A Moment of Doubt.

This semester I registered for a lot of highly scientific classes: physiological psychology, human learning and memory, and “honors scientific issues”, which is on evolutionary biology. The classes are AMAZING. I am learning so much in the first week of class about the mechanics of the human brain and the way the world came to be. The problem is that in one of these classes, the professor treats belief in the Divine and even in a human consciousness as somewhat… immature. He makes a very convincing argument for his case, too. In that class, I doubt my faith strongly. After all, studies have shown that the human brain is highly skilled at self-deception– that is, at tricking itself into believing a falsehood. This professor is focusing his research on the biological underpinnings of theory of mind and the concept of self, in an attempt to understand exactly what chemical processes or physiological structures create the ‘illusion’ of a soul.

This is one of the hardest things I’ve been wrestling with lately. It is impossibly daunting to try and cling to faith while your professor continuously talks about how the entirety of human experience boils down to something that fits into a paint bucket (that is to say, the brain). Don’t get me wrong – I love the brain. I want to know how the brain works. I want to understand why music feels good, what chemicals create ‘love’ – but I can do without the lecture that this wiggly blob of neurons and glial cells is All There Is. It hurts, because it feels like an almost personal attack. He scoffs at religion and about a third of the class laughs with him. How silly to think there’s an invisible man in the sky influencing our environment at all. How silly to think there are invisible people inside every person, creating our knowledge and our thoughts.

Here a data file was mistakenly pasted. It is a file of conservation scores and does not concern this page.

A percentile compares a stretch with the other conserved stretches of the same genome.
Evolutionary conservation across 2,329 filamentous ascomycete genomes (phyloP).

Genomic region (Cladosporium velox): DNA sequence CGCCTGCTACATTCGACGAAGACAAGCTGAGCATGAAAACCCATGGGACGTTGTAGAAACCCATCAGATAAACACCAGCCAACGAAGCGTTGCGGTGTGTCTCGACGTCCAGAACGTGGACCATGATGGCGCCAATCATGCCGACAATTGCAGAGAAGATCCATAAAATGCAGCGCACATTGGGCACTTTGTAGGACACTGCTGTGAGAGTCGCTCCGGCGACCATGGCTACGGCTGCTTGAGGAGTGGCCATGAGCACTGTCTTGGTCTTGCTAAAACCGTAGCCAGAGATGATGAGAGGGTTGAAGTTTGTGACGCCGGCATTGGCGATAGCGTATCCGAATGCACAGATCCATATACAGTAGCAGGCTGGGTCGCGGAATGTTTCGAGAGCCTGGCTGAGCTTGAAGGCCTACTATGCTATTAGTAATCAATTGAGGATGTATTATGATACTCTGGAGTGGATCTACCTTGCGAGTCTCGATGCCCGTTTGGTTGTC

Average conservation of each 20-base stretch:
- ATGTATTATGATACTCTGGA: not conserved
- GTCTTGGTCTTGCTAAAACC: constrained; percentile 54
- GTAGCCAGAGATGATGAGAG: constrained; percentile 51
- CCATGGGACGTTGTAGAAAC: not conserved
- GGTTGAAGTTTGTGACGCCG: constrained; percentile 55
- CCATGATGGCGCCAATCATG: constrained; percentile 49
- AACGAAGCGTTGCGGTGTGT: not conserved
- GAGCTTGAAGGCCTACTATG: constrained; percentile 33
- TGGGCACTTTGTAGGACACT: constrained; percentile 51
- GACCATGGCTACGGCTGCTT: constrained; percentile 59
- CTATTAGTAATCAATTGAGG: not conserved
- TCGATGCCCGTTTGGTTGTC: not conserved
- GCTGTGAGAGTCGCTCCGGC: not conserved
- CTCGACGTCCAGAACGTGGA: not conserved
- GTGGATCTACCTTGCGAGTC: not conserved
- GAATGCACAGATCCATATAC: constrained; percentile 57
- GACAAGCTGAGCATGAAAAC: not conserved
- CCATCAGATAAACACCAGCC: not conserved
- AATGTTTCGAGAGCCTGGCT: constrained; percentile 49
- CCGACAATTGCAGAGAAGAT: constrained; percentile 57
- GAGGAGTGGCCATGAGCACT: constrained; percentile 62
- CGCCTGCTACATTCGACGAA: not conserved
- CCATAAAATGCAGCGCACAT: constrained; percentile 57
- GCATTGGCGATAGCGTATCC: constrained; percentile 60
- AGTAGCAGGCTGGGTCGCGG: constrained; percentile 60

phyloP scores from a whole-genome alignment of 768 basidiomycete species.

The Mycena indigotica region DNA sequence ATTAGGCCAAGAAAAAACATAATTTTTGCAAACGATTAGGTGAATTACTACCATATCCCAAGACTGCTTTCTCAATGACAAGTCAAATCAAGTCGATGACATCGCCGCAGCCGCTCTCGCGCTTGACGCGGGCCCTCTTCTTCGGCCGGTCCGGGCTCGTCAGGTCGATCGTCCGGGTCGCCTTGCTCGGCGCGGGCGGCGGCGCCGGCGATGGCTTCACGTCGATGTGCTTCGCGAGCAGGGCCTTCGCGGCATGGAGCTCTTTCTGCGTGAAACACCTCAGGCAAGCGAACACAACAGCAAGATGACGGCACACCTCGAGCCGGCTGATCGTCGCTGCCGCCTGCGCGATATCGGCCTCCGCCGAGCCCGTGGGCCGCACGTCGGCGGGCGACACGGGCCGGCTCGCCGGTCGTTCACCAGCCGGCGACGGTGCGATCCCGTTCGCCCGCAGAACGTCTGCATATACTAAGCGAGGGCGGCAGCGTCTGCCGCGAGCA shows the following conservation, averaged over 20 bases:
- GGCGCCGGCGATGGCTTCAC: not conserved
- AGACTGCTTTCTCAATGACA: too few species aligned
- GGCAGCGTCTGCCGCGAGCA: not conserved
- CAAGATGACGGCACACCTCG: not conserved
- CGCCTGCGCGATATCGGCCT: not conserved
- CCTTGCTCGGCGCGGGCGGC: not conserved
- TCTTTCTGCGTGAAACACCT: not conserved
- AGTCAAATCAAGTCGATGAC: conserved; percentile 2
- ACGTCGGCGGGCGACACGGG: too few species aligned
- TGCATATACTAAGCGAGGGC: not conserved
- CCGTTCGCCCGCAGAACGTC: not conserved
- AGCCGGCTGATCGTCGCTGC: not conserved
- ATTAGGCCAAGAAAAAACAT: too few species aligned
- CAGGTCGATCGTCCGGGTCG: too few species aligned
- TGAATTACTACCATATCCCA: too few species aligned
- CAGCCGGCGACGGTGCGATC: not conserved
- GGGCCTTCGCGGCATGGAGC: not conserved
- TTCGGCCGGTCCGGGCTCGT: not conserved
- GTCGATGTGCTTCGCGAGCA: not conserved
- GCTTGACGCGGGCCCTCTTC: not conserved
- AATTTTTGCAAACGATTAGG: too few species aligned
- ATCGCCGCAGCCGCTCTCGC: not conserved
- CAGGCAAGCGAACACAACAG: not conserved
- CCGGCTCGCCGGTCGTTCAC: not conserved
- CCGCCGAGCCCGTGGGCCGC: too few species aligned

It goes against all my belief to say that. It goes against my knowledge of the Unseen world, of my experiences of the netjeri and Netjeru and Akhu and other unnamed spirits around me. Then again, maybe it’s all self-deception. Maybe we’re making all this up. I’ve always said that I’m only a believer in God as long as science hasn’t proven me wrong. That’s still my plan: so until suddenly my professor comes in and says he’s found God in the brain, I’ll be posting here.

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